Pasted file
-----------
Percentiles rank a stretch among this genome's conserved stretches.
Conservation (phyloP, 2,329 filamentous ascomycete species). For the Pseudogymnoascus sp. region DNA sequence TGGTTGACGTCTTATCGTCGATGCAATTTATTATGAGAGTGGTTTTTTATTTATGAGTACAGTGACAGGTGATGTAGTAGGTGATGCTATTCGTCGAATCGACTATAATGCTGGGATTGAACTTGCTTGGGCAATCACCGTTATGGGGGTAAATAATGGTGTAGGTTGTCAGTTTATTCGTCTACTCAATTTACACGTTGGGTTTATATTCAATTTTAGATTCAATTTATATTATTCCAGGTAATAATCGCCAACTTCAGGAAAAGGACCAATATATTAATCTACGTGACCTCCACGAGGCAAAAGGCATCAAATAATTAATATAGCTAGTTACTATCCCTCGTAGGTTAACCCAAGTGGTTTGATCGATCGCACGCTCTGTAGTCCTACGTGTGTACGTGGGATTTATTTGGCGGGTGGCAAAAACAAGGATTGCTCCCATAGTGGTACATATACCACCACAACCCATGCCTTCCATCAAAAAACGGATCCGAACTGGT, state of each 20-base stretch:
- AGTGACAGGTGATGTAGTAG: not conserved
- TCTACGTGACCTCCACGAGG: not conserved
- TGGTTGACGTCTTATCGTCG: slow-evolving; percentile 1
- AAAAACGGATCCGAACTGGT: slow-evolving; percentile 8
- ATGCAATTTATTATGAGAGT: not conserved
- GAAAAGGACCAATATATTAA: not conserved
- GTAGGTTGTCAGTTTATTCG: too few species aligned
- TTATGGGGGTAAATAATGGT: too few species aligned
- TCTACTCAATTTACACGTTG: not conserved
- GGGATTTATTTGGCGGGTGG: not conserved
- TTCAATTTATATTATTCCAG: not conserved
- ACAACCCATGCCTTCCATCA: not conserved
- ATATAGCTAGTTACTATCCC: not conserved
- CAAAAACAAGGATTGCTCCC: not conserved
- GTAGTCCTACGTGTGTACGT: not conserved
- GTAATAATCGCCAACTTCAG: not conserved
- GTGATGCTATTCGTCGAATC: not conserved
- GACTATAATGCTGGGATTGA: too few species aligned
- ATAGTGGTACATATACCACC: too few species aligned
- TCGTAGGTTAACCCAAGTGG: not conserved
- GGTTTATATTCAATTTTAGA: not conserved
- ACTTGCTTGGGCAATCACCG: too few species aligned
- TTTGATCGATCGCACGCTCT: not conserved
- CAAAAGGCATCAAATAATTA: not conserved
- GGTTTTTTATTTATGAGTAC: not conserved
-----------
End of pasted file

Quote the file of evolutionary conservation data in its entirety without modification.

Percentiles rank a stretch among this genome's conserved stretches.
Conservation (phyloP, 2,329 filamentous ascomycete species). For the Pseudogymnoascus sp. region DNA sequence TGGTTGACGTCTTATCGTCGATGCAATTTATTATGAGAGTGGTTTTTTATTTATGAGTACAGTGACAGGTGATGTAGTAGGTGATGCTATTCGTCGAATCGACTATAATGCTGGGATTGAACTTGCTTGGGCAATCACCGTTATGGGGGTAAATAATGGTGTAGGTTGTCAGTTTATTCGTCTACTCAATTTACACGTTGGGTTTATATTCAATTTTAGATTCAATTTATATTATTCCAGGTAATAATCGCCAACTTCAGGAAAAGGACCAATATATTAATCTACGTGACCTCCACGAGGCAAAAGGCATCAAATAATTAATATAGCTAGTTACTATCCCTCGTAGGTTAACCCAAGTGGTTTGATCGATCGCACGCTCTGTAGTCCTACGTGTGTACGTGGGATTTATTTGGCGGGTGGCAAAAACAAGGATTGCTCCCATAGTGGTACATATACCACCACAACCCATGCCTTCCATCAAAAAACGGATCCGAACTGGT, state of each 20-base stretch:
- AGTGACAGGTGATGTAGTAG: not conserved
- TCTACGTGACCTCCACGAGG: not conserved
- TGGTTGACGTCTTATCGTCG: slow-evolving; percentile 1
- AAAAACGGATCCGAACTGGT: slow-evolving; percentile 8
- ATGCAATTTATTATGAGAGT: not conserved
- GAAAAGGACCAATATATTAA: not conserved
- GTAGGTTGTCAGTTTATTCG: too few species aligned
- TTATGGGGGTAAATAATGGT: too few species aligned
- TCTACTCAATTTACACGTTG: not conserved
- GGGATTTATTTGGCGGGTGG: not conserved
- TTCAATTTATATTATTCCAG: not conserved
- ACAACCCATGCCTTCCATCA: not conserved
- ATATAGCTAGTTACTATCCC: not conserved
- CAAAAACAAGGATTGCTCCC: not conserved
- GTAGTCCTACGTGTGTACGT: not conserved
- GTAATAATCGCCAACTTCAG: not conserved
- GTGATGCTATTCGTCGAATC: not conserved
- GACTATAATGCTGGGATTGA: too few species aligned
- ATAGTGGTACATATACCACC: too few species aligned
- TCGTAGGTTAACCCAAGTGG: not conserved
- GGTTTATATTCAATTTTAGA: not conserved
- ACTTGCTTGGGCAATCACCG: too few species aligned
- TTTGATCGATCGCACGCTCT: not conserved
- CAAAAGGCATCAAATAATTA: not conserved
- GGTTTTTTATTTATGAGTAC: not conserved